Secret Knowledge of the Toltecs: The Five Sets

(The Fire from Within)

Don Juan went on explaining that the ancient Toltecs had divided their secret knowledge into five sets of two categories each: the earth and the dark regions, fire and water, the above and the below, the loud and the silent, the moving and the stationary. He speculated that there must have been thousands of different techniques, which became more and more intricate as time passed.

“The secret knowledge of the earth,” he went on, “had to do with everything that stands on the ground. There were particular sets of movements, words, unguents, potions that were applied to people, animals, insects, trees, small plants, rocks, soil.”

“These were techniques that made the old seers into horrid beings. And their secret knowledge of the earth was employed either to groom or to destroy anything that stands on the ground.”

“The counterpart of the earth was what they knew as the dark regions. These practices were by far the most dangerous. They dealt with entities without organic life. Living creatures that are present on the earth and populate it together with all organic beings.

“Doubtlessly, one of the most worthwhile findings of the ancient seers, especially for them, was the discovery that organic life is not the only form of life present on this earth.”

I did not quite comprehend what he had said. I waited for him to clarify his statements.

“Organic beings are not the only creatures that have life,” he said and paused again as if to allow me time to think his statements over.

I countered with a long argument about the definition of life and being alive. I talked about reproduction, metabolism, and growth, the processes that distinguish live organisms from inanimate things.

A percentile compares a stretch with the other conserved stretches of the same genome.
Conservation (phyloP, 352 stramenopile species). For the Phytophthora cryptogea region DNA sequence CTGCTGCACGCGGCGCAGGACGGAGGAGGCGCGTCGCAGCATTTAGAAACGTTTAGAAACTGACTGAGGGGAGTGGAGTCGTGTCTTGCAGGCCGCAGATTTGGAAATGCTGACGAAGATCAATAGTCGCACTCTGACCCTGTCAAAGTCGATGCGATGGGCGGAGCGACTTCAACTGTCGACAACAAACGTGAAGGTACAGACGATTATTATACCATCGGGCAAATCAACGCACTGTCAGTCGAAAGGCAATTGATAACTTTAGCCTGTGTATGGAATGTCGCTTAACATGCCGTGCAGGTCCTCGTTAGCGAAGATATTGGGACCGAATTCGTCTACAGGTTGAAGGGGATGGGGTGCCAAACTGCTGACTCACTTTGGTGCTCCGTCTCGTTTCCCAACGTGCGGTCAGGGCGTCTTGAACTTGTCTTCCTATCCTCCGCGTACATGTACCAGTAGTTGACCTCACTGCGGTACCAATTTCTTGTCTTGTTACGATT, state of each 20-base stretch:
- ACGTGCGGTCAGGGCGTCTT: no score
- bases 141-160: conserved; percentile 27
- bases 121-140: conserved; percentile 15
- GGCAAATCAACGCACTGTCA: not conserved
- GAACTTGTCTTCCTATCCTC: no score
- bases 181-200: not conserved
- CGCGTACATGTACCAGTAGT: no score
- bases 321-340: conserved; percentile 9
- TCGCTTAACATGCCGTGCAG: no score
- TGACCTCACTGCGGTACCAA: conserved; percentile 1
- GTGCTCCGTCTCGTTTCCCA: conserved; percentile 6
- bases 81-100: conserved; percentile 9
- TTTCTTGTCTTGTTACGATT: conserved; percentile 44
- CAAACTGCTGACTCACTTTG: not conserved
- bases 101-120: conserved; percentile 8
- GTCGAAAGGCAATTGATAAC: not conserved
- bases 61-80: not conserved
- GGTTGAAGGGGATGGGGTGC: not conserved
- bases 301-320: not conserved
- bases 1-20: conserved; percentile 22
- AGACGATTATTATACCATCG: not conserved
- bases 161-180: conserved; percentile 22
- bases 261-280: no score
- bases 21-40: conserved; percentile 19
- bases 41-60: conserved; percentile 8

“You’re drawing from the organic,” he said. “But that’s only one instance. You shouldn’t draw all you have to say from one category alone.”

“But how else can it be?” I asked.

“For seers, to be alive means to be aware,” he replied. “For the average man, to be aware means to be an organism. This is where seers are different. For them, to be aware means that the emanations that cause awareness are encased inside a receptacle.”

“Organic living beings have a cocoon that encloses the emanations. But there are other creatures whose receptacles don’t look like a cocoon to a seer. Yet they have the emanations of awareness in them and characteristics of life other than reproduction and metabolism.”

“Such as what, don Juan?”

“Such as emotional dependency, sadness, joy, wrath, and so forth and so on. And I forgot the best yet, love; a kind of love man can’t even conceive.”

“Are you serious, don Juan?” I asked in earnest.

“Inanimately serious,” he answered with a deadpan expression and then broke into laughter.

“If we take as our clue what seers see,” he continued, “life is indeed extraordinary.”

“If those beings are alive, why don’t they make themselves known to man?” I asked.

“They do, all the time. And not only to seers but also to the average man. The problem is that all the energy available is consumed by the first attention. Man’s inventory not only takes it all, but it also toughens the cocoon to the point of making it inflexible. Under those circumstances there is no possible interaction.”